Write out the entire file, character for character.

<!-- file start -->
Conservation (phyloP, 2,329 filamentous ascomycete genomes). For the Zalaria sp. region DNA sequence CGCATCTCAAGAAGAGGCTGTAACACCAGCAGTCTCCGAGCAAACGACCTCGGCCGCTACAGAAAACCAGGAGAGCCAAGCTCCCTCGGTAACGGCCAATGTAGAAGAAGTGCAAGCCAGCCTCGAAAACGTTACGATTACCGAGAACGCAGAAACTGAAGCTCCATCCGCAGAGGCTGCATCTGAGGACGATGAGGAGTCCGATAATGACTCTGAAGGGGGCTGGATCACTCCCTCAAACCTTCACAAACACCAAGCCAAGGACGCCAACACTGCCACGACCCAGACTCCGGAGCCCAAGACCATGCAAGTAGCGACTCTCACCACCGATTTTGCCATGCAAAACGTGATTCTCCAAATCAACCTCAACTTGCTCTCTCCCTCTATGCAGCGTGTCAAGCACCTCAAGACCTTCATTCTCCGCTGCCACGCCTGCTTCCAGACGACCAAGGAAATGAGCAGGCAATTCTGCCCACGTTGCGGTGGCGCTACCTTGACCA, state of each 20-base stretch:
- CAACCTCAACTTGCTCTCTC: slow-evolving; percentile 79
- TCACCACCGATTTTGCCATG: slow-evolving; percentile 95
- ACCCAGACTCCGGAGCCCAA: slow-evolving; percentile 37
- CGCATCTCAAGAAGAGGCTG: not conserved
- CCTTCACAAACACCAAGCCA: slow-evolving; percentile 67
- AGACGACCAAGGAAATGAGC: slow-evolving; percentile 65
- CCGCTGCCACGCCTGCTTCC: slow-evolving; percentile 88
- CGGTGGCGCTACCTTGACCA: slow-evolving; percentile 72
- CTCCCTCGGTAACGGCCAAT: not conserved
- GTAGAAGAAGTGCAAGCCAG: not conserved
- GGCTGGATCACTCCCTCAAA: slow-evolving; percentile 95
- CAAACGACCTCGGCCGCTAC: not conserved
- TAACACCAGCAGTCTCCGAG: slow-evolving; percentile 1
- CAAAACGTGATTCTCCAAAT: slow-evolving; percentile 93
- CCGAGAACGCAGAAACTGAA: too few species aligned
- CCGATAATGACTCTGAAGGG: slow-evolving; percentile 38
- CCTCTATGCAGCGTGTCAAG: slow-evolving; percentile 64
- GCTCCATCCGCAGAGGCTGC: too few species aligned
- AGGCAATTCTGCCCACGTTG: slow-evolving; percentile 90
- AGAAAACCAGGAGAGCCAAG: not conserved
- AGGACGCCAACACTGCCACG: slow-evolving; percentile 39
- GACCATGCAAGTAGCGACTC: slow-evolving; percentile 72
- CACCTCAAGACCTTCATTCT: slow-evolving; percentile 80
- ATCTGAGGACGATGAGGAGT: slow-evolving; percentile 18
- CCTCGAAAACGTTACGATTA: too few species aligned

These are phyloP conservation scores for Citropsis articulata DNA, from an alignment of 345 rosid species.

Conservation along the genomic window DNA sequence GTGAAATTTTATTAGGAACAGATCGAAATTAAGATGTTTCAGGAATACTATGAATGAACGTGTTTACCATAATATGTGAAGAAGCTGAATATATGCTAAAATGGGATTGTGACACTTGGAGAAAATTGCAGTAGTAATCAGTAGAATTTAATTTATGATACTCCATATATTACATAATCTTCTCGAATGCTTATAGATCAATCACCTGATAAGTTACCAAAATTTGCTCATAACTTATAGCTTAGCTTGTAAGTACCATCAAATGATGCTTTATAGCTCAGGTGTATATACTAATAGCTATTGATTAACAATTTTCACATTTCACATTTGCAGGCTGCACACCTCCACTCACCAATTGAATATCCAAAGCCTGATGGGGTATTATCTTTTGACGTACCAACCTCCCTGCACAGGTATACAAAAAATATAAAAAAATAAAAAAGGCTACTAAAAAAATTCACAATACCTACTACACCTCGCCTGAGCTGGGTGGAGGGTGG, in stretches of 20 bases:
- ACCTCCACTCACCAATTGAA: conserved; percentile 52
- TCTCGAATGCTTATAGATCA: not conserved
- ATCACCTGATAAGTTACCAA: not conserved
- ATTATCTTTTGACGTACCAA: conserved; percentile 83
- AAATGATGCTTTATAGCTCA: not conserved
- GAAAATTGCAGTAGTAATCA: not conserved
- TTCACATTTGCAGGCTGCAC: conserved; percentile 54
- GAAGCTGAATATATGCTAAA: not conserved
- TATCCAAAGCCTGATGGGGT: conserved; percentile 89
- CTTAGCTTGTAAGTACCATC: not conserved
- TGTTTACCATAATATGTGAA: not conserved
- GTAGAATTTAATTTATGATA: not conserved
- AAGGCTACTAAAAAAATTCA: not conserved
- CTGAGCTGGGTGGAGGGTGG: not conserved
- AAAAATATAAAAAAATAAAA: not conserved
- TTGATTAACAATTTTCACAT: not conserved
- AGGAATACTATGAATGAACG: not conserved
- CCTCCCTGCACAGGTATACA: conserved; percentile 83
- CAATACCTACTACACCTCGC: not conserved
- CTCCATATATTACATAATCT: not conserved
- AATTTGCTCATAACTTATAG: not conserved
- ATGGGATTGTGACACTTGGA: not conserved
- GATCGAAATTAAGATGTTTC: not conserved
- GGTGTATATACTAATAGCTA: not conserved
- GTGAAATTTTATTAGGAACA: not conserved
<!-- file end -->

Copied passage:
Conservation (phyloP, 2,329 filamentous ascomycete genomes). For the Zalaria sp. region DNA sequence CGCATCTCAAGAAGAGGCTGTAACACCAGCAGTCTCCGAGCAAACGACCTCGGCCGCTACAGAAAACCAGGAGAGCCAAGCTCCCTCGGTAACGGCCAATGTAGAAGAAGTGCAAGCCAGCCTCGAAAACGTTACGATTACCGAGAACGCAGAAACTGAAGCTCCATCCGCAGAGGCTGCATCTGAGGACGATGAGGAGTCCGATAATGACTCTGAAGGGGGCTGGATCACTCCCTCAAACCTTCACAAACACCAAGCCAAGGACGCCAACACTGCCACGACCCAGACTCCGGAGCCCAAGACCATGCAAGTAGCGACTCTCACCACCGATTTTGCCATGCAAAACGTGATTCTCCAAATCAACCTCAACTTGCTCTCTCCCTCTATGCAGCGTGTCAAGCACCTCAAGACCTTCATTCTCCGCTGCCACGCCTGCTTCCAGACGACCAAGGAAATGAGCAGGCAATTCTGCCCACGTTGCGGTGGCGCTACCTTGACCA, state of each 20-base stretch:
- CAACCTCAACTTGCTCTCTC: slow-evolving; percentile 79
- TCACCACCGATTTTGCCATG: slow-evolving; percentile 95
- ACCCAGACTCCGGAGCCCAA: slow-evolving; percentile 37
- CGCATCTCAAGAAGAGGCTG: not conserved
- CCTTCACAAACACCAAGCCA: slow-evolving; percentile 67
- AGACGACCAAGGAAATGAGC: slow-evolving; percentile 65
- CCGCTGCCACGCCTGCTTCC: slow-evolving; percentile 88
- CGGTGGCGCTACCTTGACCA: slow-evolving; percentile 72
- CTCCCTCGGTAACGGCCAAT: not conserved
- GTAGAAGAAGTGCAAGCCAG: not conserved
- GGCTGGATCACTCCCTCAAA: slow-evolving; percentile 95
- CAAACGACCTCGGCCGCTAC: not conserved
- TAACACCAGCAGTCTCCGAG: slow-evolving; percentile 1
- CAAAACGTGATTCTCCAAAT: slow-evolving; percentile 93
- CCGAGAACGCAGAAACTGAA: too few species aligned
- CCGATAATGACTCTGAAGGG: slow-evolving; percentile 38
- CCTCTATGCAGCGTGTCAAG: slow-evolving; percentile 64
- GCTCCATCCGCAGAGGCTGC: too few species aligned
- AGGCAATTCTGCCCACGTTG: slow-evolving; percentile 90
- AGAAAACCAGGAGAGCCAAG: not conserved
- AGGACGCCAACACTGCCACG: slow-evolving; percentile 39
- GACCATGCAAGTAGCGACTC: slow-evolving; percentile 72
- CACCTCAAGACCTTCATTCT: slow-evolving; percentile 80
- ATCTGAGGACGATGAGGAGT: slow-evolving; percentile 18
- CCTCGAAAACGTTACGATTA: too few species aligned

These are phyloP conservation scores for Citropsis articulata DNA, from an alignment of 345 rosid species.

Conservation along the genomic window DNA sequence GTGAAATTTTATTAGGAACAGATCGAAATTAAGATGTTTCAGGAATACTATGAATGAACGTGTTTACCATAATATGTGAAGAAGCTGAATATATGCTAAAATGGGATTGTGACACTTGGAGAAAATTGCAGTAGTAATCAGTAGAATTTAATTTATGATACTCCATATATTACATAATCTTCTCGAATGCTTATAGATCAATCACCTGATAAGTTACCAAAATTTGCTCATAACTTATAGCTTAGCTTGTAAGTACCATCAAATGATGCTTTATAGCTCAGGTGTATATACTAATAGCTATTGATTAACAATTTTCACATTTCACATTTGCAGGCTGCACACCTCCACTCACCAATTGAATATCCAAAGCCTGATGGGGTATTATCTTTTGACGTACCAACCTCCCTGCACAGGTATACAAAAAATATAAAAAAATAAAAAAGGCTACTAAAAAAATTCACAATACCTACTACACCTCGCCTGAGCTGGGTGGAGGGTGG, in stretches of 20 bases:
- ACCTCCACTCACCAATTGAA: conserved; percentile 52
- TCTCGAATGCTTATAGATCA: not conserved
- ATCACCTGATAAGTTACCAA: not conserved
- ATTATCTTTTGACGTACCAA: conserved; percentile 83
- AAATGATGCTTTATAGCTCA: not conserved
- GAAAATTGCAGTAGTAATCA: not conserved
- TTCACATTTGCAGGCTGCAC: conserved; percentile 54
- GAAGCTGAATATATGCTAAA: not conserved
- TATCCAAAGCCTGATGGGGT: conserved; percentile 89
- CTTAGCTTGTAAGTACCATC: not conserved
- TGTTTACCATAATATGTGAA: not conserved
- GTAGAATTTAATTTATGATA: not conserved
- AAGGCTACTAAAAAAATTCA: not conserved
- CTGAGCTGGGTGGAGGGTGG: not conserved
- AAAAATATAAAAAAATAAAA: not conserved
- TTGATTAACAATTTTCACAT: not conserved
- AGGAATACTATGAATGAACG: not conserved
- CCTCCCTGCACAGGTATACA: conserved; percentile 83
- CAATACCTACTACACCTCGC: not conserved
- CTCCATATATTACATAATCT: not conserved
- AATTTGCTCATAACTTATAG: not conserved
- ATGGGATTGTGACACTTGGA: not conserved
- GATCGAAATTAAGATGTTTC: not conserved
- GGTGTATATACTAATAGCTA: not conserved
- GTGAAATTTTATTAGGAACA: not conserved